A fucking dissertation on Sight & Sound

Saturday January 30th 2010


I cannot say this enough: I fucking love Sight & Sound. This month’s issue (30 Key Films of the Last Decade) is another smash and every time I pick it up it reminds me what a load of old shit this blog is.

I’ve never really understood why it’s considered snobbish. They consistently manage to review every single film released anywhere within the UK (and many that aren’t) and give almost equal precedence to films from every corner of the globe. In the same issue, you’ll get fully coherent and considered reviews of both Min-dung-san and The Squeakquel. Surely that’s 100 times less snobbish than completely ignoring any films that are produced without the involvement of Shia LaBoeuf.

Their 30 films of the noughties are further evidence that they’ll probably be one of the few movie magazines to remain relevant in the age of the blogosphere. I doubt HeyUGuys were counting Russian Ark, United Red Army and Uzak among their end-of-decade-favs. Content-wise, Empire and Total Film are essentially printed movie blogs, so in an era when /Film is being updated 20 to 30 times a day, why wait a month and pay £3.99 for movie news that’ll be outdated by the time you read it?

Sight & Sound is also the only British film magazine that isn’t constantly falling over itself to congratulate the British film industry. Only 2003’s Touching the Void gains entry to the best-of-decade list, although they sensibly cite Sexy Beast, Hunger and Last Resort as choices that ‘nearly made it’. Instead, almost a dozen countries are represented in their 30 picks, and when they do select from the American mainstream (The Bourne Ultimatum and Adaptation both make the list) such choices are carefully reasoned, not pointless ‘look how subversive we are’ surprises like The Guardian including Team America: World Police.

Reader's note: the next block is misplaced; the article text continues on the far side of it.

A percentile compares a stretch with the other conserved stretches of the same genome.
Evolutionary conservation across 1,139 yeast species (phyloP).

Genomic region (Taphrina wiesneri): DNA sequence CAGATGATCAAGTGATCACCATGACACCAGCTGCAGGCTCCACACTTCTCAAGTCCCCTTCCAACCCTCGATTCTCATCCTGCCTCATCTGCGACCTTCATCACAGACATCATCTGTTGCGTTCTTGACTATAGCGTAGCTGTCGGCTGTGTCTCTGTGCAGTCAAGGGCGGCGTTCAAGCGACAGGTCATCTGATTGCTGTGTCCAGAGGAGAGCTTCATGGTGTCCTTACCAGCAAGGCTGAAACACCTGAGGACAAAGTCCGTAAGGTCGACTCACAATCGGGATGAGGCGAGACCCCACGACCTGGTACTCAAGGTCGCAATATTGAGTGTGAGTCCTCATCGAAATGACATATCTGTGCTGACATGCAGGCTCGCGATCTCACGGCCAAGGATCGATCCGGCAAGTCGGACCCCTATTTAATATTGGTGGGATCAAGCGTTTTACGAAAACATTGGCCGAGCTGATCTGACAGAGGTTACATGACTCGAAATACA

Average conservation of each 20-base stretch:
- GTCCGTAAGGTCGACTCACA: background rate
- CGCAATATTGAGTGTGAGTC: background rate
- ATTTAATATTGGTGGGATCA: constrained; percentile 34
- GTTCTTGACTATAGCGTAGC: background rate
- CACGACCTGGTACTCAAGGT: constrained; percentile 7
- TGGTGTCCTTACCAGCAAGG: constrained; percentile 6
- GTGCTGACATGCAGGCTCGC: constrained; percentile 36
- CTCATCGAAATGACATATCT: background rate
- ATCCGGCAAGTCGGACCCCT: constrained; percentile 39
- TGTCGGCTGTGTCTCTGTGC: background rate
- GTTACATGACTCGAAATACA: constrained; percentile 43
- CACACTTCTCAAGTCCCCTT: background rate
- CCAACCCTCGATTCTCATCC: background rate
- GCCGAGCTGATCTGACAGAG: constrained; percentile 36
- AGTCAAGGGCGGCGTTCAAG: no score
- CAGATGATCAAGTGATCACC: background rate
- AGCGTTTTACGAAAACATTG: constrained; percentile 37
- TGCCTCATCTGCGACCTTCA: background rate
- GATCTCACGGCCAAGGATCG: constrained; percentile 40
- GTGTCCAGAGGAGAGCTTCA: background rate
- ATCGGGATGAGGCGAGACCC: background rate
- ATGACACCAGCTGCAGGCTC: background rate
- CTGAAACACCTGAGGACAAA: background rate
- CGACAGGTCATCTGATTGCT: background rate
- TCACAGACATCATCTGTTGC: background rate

In the future, I’d like to think that Ultra Culture could aim to be more diverse. Maybe we should start by widening our definition of world cinema to include more than just the 3 or 4 Cannes hits that Peter Bradshaw gives the thumbs up to. Looking at Sight & Sound‘s list, I’ve only seen 9 out of 30:

Adaptation (dir. Spike Jonze)
Battle in Heaven (dir. Carlos Reygadas)
The Beat That My Heart Skipped (dir. Jacques Audiard)
The Bourne Ultimatum (dir. Paul Greengrass)
Colossal Youth (dir. Pedro Costa)
The Death of Mister Lazarescu (dir. Cristi Puiu)
In Praise of Love (dir. Jean-Luc Godard)
The Five Obstructions (dir. Lars Von Trier / Jørgen Leth)
The Gleaners & I (dir. Agnès Varda)
Caché (dir. Michael Haneke)
INLAND EMPIRE (dir. David Lynch)
In the Mood for Love (dir. Wong Kar-wai)
Memories of Murder (dir. Bong Joon-ho)
The Holy Girl (dir. Lucrecia Martel)
Yi Yi (dir. Edward Yang)
Platform (dir. Jia Zhang-ke)
Russian Ark (dir. Aleksandr Sokurov)
The Son (dir. The Dardenne Brothers)
Spirited Away (dir. Hayao Miyazaki)
Talk to Her (dir. Pedro Almodóvar)
10 (dir. Abbas Kiarostami)
There Will Be Blood (dir. Paul Thomas Anderson)
35 Rhums (dir. Claire Denis)
Touching the Void (dir. Kevin Macdonald)
Tropical Malady (dir. Apichatpong Weerasethakul)
United Red Army (dir. Kōji Wakamatsu)
Uzak (dir. Nuri Bilge Ceylan)
Waiting for Happiness (dir. Abderrahmane Sissako)
Werckmeister Harmonies (dir. Béla Tarr)
Workingman’s Death (dir. Michael Glawogger)

Apologies for being presumptuous, but you probably haven’t seen many more than that yourself. Anyway, I’ve got a plan. If anyone from Artificial Eye is reading this, how would you feel about sending me your entire back catalogue to watch and review? I hereby promise that I would watch it in its entirety. Holla at me.

Sorry about the anti-brevity of this post. Send in the cloons.